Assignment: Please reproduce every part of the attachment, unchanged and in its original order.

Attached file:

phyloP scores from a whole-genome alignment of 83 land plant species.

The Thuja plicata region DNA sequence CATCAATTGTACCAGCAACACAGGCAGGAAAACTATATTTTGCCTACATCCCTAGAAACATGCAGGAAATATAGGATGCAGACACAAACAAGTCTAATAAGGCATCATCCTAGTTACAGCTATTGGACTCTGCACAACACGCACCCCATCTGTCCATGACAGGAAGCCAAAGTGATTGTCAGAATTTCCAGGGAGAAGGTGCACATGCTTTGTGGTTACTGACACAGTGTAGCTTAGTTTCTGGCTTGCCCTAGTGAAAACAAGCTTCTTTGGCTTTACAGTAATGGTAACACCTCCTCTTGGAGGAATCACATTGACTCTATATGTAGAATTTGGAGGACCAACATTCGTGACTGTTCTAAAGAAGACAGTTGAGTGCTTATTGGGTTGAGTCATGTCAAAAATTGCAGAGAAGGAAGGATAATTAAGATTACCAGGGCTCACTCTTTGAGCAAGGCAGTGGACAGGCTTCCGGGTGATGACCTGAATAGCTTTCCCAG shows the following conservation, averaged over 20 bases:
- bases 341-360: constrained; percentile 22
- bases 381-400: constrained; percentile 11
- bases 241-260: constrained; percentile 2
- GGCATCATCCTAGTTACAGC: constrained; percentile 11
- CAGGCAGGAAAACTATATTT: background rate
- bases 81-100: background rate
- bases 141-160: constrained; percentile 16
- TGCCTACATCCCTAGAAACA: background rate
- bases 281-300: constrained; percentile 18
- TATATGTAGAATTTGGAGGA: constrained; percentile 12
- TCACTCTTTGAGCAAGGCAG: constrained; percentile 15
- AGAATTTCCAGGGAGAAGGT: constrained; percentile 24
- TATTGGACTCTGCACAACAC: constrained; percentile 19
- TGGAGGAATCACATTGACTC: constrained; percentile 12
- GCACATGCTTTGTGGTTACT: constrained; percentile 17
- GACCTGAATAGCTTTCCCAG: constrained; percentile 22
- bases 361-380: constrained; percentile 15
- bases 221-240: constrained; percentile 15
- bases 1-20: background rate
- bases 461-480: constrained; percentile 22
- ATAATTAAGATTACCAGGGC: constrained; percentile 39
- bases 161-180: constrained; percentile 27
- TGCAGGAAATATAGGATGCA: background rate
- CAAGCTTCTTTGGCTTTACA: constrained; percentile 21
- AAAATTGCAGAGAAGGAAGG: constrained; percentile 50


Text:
phyloP scores from a whole-genome alignment of 83 land plant species.

The Thuja plicata region DNA sequence CATCAATTGTACCAGCAACACAGGCAGGAAAACTATATTTTGCCTACATCCCTAGAAACATGCAGGAAATATAGGATGCAGACACAAACAAGTCTAATAAGGCATCATCCTAGTTACAGCTATTGGACTCTGCACAACACGCACCCCATCTGTCCATGACAGGAAGCCAAAGTGATTGTCAGAATTTCCAGGGAGAAGGTGCACATGCTTTGTGGTTACTGACACAGTGTAGCTTAGTTTCTGGCTTGCCCTAGTGAAAACAAGCTTCTTTGGCTTTACAGTAATGGTAACACCTCCTCTTGGAGGAATCACATTGACTCTATATGTAGAATTTGGAGGACCAACATTCGTGACTGTTCTAAAGAAGACAGTTGAGTGCTTATTGGGTTGAGTCATGTCAAAAATTGCAGAGAAGGAAGGATAATTAAGATTACCAGGGCTCACTCTTTGAGCAAGGCAGTGGACAGGCTTCCGGGTGATGACCTGAATAGCTTTCCCAG shows the following conservation, averaged over 20 bases:
- bases 341-360: constrained; percentile 22
- bases 381-400: constrained; percentile 11
- bases 241-260: constrained; percentile 2
- GGCATCATCCTAGTTACAGC: constrained; percentile 11
- CAGGCAGGAAAACTATATTT: background rate
- bases 81-100: background rate
- bases 141-160: constrained; percentile 16
- TGCCTACATCCCTAGAAACA: background rate
- bases 281-300: constrained; percentile 18
- TATATGTAGAATTTGGAGGA: constrained; percentile 12
- TCACTCTTTGAGCAAGGCAG: constrained; percentile 15
- AGAATTTCCAGGGAGAAGGT: constrained; percentile 24
- TATTGGACTCTGCACAACAC: constrained; percentile 19
- TGGAGGAATCACATTGACTC: constrained; percentile 12
- GCACATGCTTTGTGGTTACT: constrained; percentile 17
- GACCTGAATAGCTTTCCCAG: constrained; percentile 22
- bases 361-380: constrained; percentile 15
- bases 221-240: constrained; percentile 15
- bases 1-20: background rate
- bases 461-480: constrained; percentile 22
- ATAATTAAGATTACCAGGGC: constrained; percentile 39
- bases 161-180: constrained; percentile 27
- TGCAGGAAATATAGGATGCA: background rate
- CAAGCTTCTTTGGCTTTACA: constrained; percentile 21
- AAAATTGCAGAGAAGGAAGG: constrained; percentile 50